It's a secondary school run on methods familiar to under-11s. And it's really working
IT HAS a primary school head and its pupils keep the same class teacher for all their lessons. And this term it took on three more teachers from primary schools. Yet Loreto High is definitely a secondary just one that uses techniques more usually aimed at younger children.
The school, in Chorlton, Manchester, is pioneering a system that blurs the boundaries between primary and secondary. Pupils in Years 7 and 8 are allocated a personal learning tutor who stays with them at all times. Other teachers visit their form room to "team teach" specialist lessons such as French.
Going a step further than similar schemes that try to create a primary feel in Year 7 classes, it ensures that there are two fully trained teachers present in lessons for more than half of the time.
In many lessons, the pupil-teacher ratio is as low as in the private sector about seven to one. In English, maths, science and humanities, pupils have two to three lessons a week for each subject taught by both teachers at once, followed by a "reinforcement" session with only their tutor.
In PE, there can be up to three adults: a teacher, professional coach and specialist teaching assistant.
Tutors also have 15-minute one-on-one contact time with their pupils every half-term to set targets and talk about their progress. There are six parents' evenings a year.
Brendan Foster, a specialist maths and science teacher, said: "Team teaching has been around for a while, but when you are doing it every day, it requires a different approach both teachers have to be integrated into the lesson.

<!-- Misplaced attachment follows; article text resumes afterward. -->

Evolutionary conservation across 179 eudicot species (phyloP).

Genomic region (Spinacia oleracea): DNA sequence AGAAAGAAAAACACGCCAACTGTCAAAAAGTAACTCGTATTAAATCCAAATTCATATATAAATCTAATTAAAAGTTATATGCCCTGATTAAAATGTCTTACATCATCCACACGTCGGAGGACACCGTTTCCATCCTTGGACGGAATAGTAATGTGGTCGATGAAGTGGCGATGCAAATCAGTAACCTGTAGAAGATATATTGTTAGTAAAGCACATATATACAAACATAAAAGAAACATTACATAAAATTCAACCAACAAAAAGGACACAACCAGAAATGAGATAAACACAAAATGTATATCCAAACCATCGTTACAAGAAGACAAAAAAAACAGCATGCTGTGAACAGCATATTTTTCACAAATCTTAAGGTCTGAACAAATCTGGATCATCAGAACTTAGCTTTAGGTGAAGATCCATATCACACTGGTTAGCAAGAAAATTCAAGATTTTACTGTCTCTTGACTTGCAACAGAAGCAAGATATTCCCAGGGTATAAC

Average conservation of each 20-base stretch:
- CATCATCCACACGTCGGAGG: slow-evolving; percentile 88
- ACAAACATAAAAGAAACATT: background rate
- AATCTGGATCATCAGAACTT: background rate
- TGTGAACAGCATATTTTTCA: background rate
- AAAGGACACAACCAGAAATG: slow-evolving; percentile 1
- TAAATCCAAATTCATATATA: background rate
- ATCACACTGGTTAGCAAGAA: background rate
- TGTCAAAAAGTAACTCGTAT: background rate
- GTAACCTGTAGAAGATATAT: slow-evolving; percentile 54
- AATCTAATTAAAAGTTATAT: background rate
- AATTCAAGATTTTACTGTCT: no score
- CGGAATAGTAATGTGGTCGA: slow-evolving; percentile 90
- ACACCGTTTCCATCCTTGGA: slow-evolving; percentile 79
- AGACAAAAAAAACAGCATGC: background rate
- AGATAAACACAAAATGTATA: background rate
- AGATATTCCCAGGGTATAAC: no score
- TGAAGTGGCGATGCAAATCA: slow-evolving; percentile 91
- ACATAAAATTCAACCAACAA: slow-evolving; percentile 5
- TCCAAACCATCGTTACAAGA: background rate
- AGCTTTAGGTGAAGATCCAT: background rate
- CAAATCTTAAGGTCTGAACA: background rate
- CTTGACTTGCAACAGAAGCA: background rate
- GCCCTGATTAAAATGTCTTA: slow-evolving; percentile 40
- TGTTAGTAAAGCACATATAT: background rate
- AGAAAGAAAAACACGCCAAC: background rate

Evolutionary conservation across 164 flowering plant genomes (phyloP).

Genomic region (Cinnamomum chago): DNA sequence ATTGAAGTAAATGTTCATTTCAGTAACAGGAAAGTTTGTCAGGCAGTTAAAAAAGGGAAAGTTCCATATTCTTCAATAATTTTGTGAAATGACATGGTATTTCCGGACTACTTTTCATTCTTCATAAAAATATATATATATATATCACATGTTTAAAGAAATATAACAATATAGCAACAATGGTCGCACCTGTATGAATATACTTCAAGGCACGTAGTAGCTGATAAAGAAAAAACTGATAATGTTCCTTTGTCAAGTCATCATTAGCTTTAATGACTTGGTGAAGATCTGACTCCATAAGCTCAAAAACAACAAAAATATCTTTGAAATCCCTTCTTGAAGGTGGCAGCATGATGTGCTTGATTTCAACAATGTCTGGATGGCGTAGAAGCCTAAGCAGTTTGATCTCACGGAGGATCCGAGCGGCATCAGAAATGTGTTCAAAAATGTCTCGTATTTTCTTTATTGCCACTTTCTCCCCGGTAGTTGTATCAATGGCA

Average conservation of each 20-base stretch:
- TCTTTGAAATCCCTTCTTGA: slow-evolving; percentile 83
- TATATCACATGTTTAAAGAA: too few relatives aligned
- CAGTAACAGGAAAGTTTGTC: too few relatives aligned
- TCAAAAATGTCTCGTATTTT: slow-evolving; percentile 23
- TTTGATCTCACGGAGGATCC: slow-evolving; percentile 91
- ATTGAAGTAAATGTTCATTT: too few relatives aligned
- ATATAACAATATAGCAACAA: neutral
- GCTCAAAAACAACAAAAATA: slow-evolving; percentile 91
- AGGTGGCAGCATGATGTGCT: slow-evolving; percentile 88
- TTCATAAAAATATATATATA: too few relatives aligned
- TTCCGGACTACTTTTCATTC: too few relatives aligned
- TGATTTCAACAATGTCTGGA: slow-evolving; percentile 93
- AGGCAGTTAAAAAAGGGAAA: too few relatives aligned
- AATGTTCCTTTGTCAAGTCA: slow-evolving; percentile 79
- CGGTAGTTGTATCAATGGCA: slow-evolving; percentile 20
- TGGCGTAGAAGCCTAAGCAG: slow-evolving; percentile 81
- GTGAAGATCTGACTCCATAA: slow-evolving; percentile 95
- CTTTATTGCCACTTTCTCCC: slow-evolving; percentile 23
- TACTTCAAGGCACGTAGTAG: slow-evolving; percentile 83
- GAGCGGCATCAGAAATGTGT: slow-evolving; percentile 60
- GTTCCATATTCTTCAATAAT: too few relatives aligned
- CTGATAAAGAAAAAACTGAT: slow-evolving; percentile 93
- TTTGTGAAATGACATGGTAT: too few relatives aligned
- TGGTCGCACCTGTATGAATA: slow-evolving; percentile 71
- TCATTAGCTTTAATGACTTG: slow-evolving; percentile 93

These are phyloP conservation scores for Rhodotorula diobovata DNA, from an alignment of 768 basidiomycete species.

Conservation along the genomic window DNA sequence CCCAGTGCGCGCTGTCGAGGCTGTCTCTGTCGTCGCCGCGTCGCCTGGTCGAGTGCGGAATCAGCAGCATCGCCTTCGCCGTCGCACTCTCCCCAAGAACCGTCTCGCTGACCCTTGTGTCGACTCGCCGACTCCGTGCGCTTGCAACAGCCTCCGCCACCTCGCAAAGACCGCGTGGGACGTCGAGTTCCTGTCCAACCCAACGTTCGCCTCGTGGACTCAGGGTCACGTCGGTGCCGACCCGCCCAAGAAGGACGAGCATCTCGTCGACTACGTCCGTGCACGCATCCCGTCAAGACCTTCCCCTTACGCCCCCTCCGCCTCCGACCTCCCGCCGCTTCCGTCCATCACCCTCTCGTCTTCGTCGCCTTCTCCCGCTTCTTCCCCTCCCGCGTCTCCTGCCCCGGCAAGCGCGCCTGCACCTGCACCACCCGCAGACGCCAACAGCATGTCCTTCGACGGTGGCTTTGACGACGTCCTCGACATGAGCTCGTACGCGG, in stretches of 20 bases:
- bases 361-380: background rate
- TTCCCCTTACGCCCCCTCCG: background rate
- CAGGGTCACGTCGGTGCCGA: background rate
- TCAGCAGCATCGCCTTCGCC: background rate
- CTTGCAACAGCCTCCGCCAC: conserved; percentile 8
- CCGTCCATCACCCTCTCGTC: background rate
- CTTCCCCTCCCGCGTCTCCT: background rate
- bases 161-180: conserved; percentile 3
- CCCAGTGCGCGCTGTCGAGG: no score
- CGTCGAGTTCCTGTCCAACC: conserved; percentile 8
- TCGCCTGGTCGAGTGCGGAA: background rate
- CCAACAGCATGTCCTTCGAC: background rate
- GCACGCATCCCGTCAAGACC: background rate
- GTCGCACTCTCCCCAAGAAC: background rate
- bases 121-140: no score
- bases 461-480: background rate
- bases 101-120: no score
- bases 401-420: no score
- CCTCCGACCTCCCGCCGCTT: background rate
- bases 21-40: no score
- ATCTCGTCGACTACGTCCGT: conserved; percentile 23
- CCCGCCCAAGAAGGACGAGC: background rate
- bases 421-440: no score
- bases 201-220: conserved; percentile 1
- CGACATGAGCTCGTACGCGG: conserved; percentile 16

"We are now constantly on the look out for activities where we can address the class at the same time for example, by doing a question- and-answer-type conversation for the pupils to listen to."
Marie Gavin, a personal learning tutor, said: "We've only been doing it for four weeks, but the children are really responsive and their needs are being met. I think it's been a really smooth transition."
The school, known as St Thomas Aquinas RC High until last term, created the system after falling rolls and poor exam results left it threatened with closure. In 2006, only 21 per cent of pupils achieved five top-grade GCSEs. This year, they had climbed back to 35 per cent, but it is still below the national average. It has only 420 places filled out of 750, although the roll is rising.
Staff hope the constant presence of a single teacher and a more "holistic" approach to the curriculum will prepare pupils better to cope with exams and vocational courses .
No extra money is available for Loreto High, so cash has been found by slimming down the management structure to a headteacher and two programme managers for KS3 and KS4. Several subjects, including art, music and ICT, are no longer run as departments, but expertise is brought in from outside.
Luke Dillon, headteacher, who led nearby St John's RC Primary for 18 years, said he was excited by the project, developed by the school's chair of governors, Martin Connor, a health service strategic adviser.
Mr Dillon said: "It was a case of 'do something radical or close'. This model convinced the local authority the school had a chance.
"I knew how important it was for Catholic families to send their children to the same school, but that wasn't happening and families were becoming fragmented, going elsewhere.
"But the response to the new system has been really good. We had 300 families attend an open evening for the newly launched school last week."
Children's Plan, pages 18-19